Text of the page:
Remarkable blog here! I really enjoyed the topic you chose to write about. I'm definitely going to bookmark you! I have a easy ways for teen to make money site. It pretty much covers easy ways for teen to make money related stuff. Come and check it out if you get time :-)

Anonymous said...

came here strangely searching for employment search uk

to my suprise your here.

Good blog maybe you should add some employment search uk stuff on it might top your rankings, also when u search for employment search uk on this other search engine it dont show?

Maybe you should add it employment search uk

employment search uk

Anonymous said...

Thanks for the great information, I book marked your site

I have a business idea own start site. It pretty much covers business idea own start related stuff.

Come and check it out if you get time :-)

Anonymous said...

Yo, This blog is pretty neat. You should check out mine sometime. It pretty much covers advies email en language language marketing nl related stuff.

De Post Man said...

Nice post. I also have a site talking about credit related issues http://mortgage.27days27gurus.com/ . Take a look if you have time. credit card consolidation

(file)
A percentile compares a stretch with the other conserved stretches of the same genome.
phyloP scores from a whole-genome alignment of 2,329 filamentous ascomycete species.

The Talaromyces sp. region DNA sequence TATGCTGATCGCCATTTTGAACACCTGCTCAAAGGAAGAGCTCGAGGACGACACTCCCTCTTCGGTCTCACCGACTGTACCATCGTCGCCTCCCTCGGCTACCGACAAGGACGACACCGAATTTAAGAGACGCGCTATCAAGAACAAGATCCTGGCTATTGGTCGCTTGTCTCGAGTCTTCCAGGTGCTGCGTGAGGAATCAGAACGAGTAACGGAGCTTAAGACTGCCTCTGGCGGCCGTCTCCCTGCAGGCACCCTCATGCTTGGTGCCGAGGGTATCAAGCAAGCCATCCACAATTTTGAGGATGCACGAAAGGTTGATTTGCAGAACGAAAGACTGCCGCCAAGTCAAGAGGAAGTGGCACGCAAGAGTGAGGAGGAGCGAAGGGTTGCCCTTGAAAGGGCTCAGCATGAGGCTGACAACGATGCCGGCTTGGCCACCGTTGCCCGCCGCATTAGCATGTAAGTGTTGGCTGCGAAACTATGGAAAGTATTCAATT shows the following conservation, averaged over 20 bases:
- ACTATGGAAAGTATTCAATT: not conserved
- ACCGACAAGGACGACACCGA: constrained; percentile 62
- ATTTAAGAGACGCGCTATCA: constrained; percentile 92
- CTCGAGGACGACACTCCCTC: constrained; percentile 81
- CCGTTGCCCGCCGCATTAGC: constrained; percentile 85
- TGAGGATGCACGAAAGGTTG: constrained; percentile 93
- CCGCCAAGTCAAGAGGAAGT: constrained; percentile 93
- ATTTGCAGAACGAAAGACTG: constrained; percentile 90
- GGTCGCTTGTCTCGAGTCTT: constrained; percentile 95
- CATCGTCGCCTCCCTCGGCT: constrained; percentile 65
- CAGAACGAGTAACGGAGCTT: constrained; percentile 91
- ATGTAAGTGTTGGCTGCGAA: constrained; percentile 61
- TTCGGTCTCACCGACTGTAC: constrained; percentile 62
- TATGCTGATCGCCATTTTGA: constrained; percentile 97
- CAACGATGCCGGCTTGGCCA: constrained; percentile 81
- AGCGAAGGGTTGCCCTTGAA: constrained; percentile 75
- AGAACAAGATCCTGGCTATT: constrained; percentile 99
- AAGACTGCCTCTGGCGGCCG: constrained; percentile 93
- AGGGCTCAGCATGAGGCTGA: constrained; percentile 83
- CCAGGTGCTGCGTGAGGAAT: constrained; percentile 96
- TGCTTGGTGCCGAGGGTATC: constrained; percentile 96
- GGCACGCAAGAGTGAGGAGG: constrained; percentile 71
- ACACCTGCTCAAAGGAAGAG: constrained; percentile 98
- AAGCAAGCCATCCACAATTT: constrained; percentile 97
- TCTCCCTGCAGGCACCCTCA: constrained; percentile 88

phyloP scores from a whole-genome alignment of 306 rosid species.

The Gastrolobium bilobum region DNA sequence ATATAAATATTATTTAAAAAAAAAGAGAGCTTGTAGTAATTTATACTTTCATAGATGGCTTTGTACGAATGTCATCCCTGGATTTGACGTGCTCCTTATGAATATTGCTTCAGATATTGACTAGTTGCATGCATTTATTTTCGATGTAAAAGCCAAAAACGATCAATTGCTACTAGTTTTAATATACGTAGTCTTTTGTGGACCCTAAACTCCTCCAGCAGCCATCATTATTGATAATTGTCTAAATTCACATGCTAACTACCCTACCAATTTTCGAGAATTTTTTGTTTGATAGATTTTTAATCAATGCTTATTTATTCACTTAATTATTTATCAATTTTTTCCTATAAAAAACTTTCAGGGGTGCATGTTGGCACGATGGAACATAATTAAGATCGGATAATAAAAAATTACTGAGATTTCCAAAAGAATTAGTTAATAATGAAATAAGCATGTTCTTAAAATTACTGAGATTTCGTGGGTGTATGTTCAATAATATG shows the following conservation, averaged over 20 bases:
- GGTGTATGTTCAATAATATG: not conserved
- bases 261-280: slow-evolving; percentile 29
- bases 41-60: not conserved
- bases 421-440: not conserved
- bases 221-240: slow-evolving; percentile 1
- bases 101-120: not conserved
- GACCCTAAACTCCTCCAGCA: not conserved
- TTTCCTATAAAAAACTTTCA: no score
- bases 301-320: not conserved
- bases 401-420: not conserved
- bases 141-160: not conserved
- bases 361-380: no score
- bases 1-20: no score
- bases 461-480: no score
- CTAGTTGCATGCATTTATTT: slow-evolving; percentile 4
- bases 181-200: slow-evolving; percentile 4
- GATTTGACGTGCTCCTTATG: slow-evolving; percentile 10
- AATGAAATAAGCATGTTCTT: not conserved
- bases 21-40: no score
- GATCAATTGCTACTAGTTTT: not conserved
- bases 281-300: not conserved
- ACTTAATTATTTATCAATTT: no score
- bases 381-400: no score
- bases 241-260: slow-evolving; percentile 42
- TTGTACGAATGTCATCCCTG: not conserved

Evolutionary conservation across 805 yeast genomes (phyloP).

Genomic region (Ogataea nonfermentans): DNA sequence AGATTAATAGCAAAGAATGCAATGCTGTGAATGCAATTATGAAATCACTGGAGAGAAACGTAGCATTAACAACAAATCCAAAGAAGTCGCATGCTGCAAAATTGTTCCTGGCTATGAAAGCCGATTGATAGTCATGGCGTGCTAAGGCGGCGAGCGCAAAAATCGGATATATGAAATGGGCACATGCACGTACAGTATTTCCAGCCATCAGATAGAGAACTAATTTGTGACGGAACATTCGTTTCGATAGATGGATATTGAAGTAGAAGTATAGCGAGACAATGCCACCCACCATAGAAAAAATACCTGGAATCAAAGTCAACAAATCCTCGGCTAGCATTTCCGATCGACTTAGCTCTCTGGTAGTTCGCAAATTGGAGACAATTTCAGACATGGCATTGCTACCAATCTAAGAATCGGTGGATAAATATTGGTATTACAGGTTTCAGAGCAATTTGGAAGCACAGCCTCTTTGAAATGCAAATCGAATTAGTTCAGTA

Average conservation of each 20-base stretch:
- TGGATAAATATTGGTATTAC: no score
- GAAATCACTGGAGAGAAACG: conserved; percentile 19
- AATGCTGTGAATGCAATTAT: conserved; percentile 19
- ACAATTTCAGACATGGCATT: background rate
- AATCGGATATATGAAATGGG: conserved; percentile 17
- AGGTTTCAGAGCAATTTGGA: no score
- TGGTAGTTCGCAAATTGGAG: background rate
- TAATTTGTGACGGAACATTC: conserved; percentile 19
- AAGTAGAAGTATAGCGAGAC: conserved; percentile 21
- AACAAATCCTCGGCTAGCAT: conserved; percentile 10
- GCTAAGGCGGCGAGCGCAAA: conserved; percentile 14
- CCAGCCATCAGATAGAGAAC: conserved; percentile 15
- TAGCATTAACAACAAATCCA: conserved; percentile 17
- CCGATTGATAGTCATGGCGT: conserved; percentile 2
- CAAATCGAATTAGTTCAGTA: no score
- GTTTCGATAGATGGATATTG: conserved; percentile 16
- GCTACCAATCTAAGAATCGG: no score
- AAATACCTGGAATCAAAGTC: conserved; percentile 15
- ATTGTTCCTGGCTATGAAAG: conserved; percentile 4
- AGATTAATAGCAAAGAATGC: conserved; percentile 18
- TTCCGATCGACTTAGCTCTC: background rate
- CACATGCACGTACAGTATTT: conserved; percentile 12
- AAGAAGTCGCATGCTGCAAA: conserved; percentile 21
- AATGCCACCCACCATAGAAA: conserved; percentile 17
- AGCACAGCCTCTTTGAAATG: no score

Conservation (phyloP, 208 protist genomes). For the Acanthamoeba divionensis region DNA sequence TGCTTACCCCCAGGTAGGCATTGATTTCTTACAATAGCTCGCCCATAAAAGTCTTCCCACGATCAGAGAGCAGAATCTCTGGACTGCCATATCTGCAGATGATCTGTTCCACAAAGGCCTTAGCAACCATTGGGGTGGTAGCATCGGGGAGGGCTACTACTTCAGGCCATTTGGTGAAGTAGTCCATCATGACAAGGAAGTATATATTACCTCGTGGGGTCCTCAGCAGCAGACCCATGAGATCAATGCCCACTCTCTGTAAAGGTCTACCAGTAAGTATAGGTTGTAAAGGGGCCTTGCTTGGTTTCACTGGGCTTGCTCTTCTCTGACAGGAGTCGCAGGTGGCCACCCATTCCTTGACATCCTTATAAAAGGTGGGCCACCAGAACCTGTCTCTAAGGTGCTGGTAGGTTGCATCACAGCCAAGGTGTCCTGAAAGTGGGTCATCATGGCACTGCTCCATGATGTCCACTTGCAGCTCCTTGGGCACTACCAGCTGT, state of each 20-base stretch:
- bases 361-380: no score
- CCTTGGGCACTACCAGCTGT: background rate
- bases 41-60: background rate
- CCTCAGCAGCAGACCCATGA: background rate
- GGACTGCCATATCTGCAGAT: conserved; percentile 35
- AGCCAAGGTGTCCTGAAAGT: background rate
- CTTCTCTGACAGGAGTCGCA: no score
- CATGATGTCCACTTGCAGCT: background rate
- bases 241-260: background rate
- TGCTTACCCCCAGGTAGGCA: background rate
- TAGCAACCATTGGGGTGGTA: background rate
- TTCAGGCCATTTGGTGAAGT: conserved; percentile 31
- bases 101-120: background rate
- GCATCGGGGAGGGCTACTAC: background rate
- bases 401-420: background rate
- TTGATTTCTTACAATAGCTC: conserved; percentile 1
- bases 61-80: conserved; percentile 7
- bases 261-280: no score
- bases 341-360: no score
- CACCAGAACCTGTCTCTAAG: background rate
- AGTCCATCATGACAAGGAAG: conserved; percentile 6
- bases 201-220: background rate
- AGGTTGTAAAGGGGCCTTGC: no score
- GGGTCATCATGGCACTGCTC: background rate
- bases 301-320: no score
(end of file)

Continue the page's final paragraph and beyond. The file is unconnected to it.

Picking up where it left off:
Anonymous said...

Hey, you have a great blog here! I'm definitely going to bookmark you!
I have found free ebooks site/blog. It pretty much covers free ebooks related stuff.
go and get your free ebooks :-)

Anonymous said...

Hey good post. Look at my site if you can. Thanks! runescape money cheat

Debt007 said...

I find your blog very informative, I was looking for home equity related info and found you. :)

Debt007a
Home Equitys FAQs

George said...

business reporting softwareGet Your Affiliates Selling More Of Your Productsbusiness reporting software

Marketing Magician- John Macko said...

"I just found your your blog about Internet marketing and wanted to post you a note telling you how invaluable the information you have posted here. I also have a web site & blog about Internet marketing so I know I'm talking about when I say your site is GREAT! Keep up the great work, you are providing a great resource on the Internet and all marketers that come here here! John-The Marketing Magician

Anonymous said...

I love your Home business opportunity blog.
I will have to put this in my favorites.
I have a site aboutHome business opportunity
also. I welcome new visitors...

Brian said...

Hey, you have a great blog here! I'm definitely going to bookmark you!

I have a advertising business consultant internet opportunity site/blog. It pretty much covers advertising business consultant internet opportunity related stuff.

Come and check it out if you get time :-)

clicking4man said...

I enjoyed reading your blog. There is a lot of useful information about web hosting directory in it. We offer Turnkey Websites and Reliable Hosting. We also provide a blogging service that will help your site get indexed fast and keep the search engines visiting your site. Click here for more information about web hosting directory.